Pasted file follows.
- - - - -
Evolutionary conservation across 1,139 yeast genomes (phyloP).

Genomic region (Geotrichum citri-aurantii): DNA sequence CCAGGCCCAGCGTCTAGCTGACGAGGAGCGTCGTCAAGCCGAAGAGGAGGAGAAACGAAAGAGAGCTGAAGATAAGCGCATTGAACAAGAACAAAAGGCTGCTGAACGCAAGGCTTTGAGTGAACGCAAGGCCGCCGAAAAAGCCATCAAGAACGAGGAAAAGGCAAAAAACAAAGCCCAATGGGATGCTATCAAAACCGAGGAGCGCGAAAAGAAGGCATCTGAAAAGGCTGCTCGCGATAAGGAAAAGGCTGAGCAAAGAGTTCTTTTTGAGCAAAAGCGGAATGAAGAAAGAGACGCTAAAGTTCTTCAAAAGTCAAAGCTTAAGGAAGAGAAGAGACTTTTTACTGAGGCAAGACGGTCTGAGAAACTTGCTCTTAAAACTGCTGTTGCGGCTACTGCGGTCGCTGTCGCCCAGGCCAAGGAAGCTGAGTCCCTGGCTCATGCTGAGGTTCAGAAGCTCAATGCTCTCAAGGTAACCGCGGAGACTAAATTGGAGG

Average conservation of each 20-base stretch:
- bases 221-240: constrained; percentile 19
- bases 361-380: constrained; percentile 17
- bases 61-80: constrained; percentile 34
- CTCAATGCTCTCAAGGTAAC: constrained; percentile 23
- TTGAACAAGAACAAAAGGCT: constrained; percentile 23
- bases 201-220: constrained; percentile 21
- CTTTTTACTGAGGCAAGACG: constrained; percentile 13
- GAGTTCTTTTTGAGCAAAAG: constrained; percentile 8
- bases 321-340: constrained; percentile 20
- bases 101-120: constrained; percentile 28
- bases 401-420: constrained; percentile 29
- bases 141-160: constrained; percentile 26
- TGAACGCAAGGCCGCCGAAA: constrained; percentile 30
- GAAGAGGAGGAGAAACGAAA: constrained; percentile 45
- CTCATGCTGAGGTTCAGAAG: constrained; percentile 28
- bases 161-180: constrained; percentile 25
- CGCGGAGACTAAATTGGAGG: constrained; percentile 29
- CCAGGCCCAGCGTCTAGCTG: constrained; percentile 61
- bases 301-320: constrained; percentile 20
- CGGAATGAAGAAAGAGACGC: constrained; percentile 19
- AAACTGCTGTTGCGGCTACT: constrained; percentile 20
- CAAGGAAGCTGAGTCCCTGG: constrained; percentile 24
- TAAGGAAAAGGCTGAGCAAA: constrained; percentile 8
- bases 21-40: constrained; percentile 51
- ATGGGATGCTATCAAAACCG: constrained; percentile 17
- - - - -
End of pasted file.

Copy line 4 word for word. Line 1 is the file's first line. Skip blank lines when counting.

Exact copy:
- bases 221-240: constrained; percentile 19